Therefore we are here to answer any questions or queries you may have concerning the LBS MBA programme. We can send you further details or any information requested to help you understand all the great features and benefits of the programme. We will share with you, what we look for in an MBA candidate. It is advised to start your research by looking at our recently updated MBA brochure.


Secondly we can help decipher whether the MBA will be the best programme for you based on your experience. We do this by conducting an informal CV review.

This is not an admissions decision, rather a tailored advice based on reviewing your academic and professional background. Admission is based on the whole application.


Having a phone conversation or meeting you in person will give us an opportunity to offer you tailored advice and support that will help you to submit a competitive application.

We also hold informal MBA drop-in sessions on campus, where you can talk to a member of the Admissions Team and our Student Ambassadors. These events take place every Monday and Friday (beginning promptly at 14:30) and last one hour, and include Q&A and campus tour (weather permitting). There is no need to register in advance, simply report to our main Reception at around 14:20. We also have monthly information sessions on campus where you can meet the MBA Recruitment and Admissions Team, together with current MBA students and MBA Alumni. We also hold international information sessions; to find out which city we are visiting next, visit our website.


Whether that’s reminding you of the upcoming deadline dates, giving you some top tips on how to strengthen your application or sending you more information on the requirements for the programme; we are here to help you submit a strong application. We advise you to take a look at the recently published essay questions.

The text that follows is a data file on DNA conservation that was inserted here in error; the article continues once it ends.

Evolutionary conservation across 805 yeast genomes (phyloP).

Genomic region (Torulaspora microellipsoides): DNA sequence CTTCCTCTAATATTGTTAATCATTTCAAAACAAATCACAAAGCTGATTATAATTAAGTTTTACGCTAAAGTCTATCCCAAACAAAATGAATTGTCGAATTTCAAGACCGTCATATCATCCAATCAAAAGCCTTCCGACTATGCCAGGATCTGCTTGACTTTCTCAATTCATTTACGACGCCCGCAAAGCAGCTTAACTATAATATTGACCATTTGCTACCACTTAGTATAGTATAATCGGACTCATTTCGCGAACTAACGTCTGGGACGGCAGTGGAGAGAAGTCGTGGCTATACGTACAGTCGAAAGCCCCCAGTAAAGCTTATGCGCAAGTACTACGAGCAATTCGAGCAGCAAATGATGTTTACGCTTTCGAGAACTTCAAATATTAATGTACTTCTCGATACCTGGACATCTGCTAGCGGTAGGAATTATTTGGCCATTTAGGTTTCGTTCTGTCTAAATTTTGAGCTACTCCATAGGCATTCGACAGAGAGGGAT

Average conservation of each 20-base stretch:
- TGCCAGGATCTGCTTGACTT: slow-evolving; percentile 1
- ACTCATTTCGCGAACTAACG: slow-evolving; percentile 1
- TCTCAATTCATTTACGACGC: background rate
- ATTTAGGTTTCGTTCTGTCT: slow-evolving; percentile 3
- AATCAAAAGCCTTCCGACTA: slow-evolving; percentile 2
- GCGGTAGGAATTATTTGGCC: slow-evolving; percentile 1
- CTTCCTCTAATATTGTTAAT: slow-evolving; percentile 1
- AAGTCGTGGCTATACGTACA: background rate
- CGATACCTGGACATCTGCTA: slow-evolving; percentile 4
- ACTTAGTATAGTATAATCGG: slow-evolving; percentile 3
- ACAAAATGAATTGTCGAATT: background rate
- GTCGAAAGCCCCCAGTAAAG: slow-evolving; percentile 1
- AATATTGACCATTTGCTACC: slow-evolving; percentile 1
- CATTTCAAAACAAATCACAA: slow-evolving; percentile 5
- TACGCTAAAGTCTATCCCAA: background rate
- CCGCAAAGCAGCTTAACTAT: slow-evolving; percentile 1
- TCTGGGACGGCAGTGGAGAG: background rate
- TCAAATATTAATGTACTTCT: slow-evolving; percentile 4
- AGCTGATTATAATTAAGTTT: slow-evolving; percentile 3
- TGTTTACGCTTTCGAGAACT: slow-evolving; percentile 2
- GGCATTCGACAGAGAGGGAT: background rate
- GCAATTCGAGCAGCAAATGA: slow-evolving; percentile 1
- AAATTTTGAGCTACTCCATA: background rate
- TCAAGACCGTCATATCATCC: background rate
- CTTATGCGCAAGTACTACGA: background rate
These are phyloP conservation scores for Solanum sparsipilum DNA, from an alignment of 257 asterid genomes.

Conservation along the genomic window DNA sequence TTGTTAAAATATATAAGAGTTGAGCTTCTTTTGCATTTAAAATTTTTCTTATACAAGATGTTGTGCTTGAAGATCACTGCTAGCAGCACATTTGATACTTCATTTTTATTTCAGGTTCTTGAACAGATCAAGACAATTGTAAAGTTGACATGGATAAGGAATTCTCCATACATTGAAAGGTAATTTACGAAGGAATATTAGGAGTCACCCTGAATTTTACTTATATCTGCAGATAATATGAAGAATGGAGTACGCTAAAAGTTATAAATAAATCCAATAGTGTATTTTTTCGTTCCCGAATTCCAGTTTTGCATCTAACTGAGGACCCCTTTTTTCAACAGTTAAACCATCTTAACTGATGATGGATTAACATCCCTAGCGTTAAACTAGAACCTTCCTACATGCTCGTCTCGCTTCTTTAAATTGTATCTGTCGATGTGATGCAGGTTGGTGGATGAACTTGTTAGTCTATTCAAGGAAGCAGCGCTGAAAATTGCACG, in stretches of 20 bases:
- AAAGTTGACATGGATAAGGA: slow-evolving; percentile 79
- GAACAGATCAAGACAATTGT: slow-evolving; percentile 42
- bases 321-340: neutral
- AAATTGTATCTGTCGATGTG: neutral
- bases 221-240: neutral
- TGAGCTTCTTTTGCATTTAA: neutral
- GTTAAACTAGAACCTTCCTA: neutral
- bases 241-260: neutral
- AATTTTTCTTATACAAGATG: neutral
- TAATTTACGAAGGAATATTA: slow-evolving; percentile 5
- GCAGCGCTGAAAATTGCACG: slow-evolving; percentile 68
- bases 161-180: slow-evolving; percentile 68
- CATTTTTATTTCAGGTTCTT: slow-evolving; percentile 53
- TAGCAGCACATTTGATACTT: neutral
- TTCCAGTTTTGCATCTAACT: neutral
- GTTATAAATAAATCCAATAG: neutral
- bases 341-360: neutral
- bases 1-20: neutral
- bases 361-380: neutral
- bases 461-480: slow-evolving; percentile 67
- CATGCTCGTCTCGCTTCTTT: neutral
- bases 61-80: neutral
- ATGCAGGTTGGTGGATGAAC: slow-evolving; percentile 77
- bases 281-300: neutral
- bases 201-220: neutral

At all points right up until you submit an application, we are happy to help you begin your journey to becoming a successful student on the next class!

Get the conversation started today! Our email address is

It’s that time of year again. When the London Business School campus welcomes MBA admitted candidates into the LBS community.  This year, we had over 150 MBA2018s and their partners attend a wide array of events showcasing the incredible city of London as well as the MBA programme’s offerings.

The first day of Welcome Weekend consisted of engaging presentations from our Career Centre, the MBA programme team and Student Ambassadors.  Additionally, two of our world-class faculty members, Professor Rajesh Chandy and associate Professor Daniel Effron, led interactive lectures filled with lively debates.  Following a day of engaging sessions and ‘Speed Networking’, admits and partners experienced their first evening Sundowners, an LBS tradition.  MBA2018s then danced the night away to a live performance by ‘No Donuts for Hilda’, an LBS alumni band.

A highlight of the weekend included the ‘Entrepreneurship Session’ where we learned about an MBA2015 and his children’s literacy initiative, Pobble. Also featured in the session was MBA2015 student Graeme Burns, who talked about the student initiative, London Entrepreneurship Review.

Congratulations on your acceptance into the class of MBA2018 admits!

We look forward to seeing you soon at Orientation in August.










One of the most fulfilling parts of our work in the Admissions Team is knowing how much the MBA is going to change our students’ lives. This is especially true for the many students who join us looking to make a career shift from non-business backgrounds. Although such candidates have a lot more work to do, especially in the first year core courses such as accounting and finance, taking the longer route within a 15-21 month MBA programme enables students to make some big career transitions. To see their educational progression and growth is fantastic. And as you will read in the following piece, Portia moving from the BBC to McKinsey & Co is a great example of that!


Portia Williams: From broadcast to the boardroom!

“I was working as a broadcast journalist at the BBC in London. I had been a journalist for almost seven years, mostly focusing on news and current affairs across the Middle East and North Africa.

I wanted a new challenge and found that the opportunities offered by business school really appealed to me.  I was also impressed by the experience of my some of my peers who took MBAs and by their personal development during and following the course.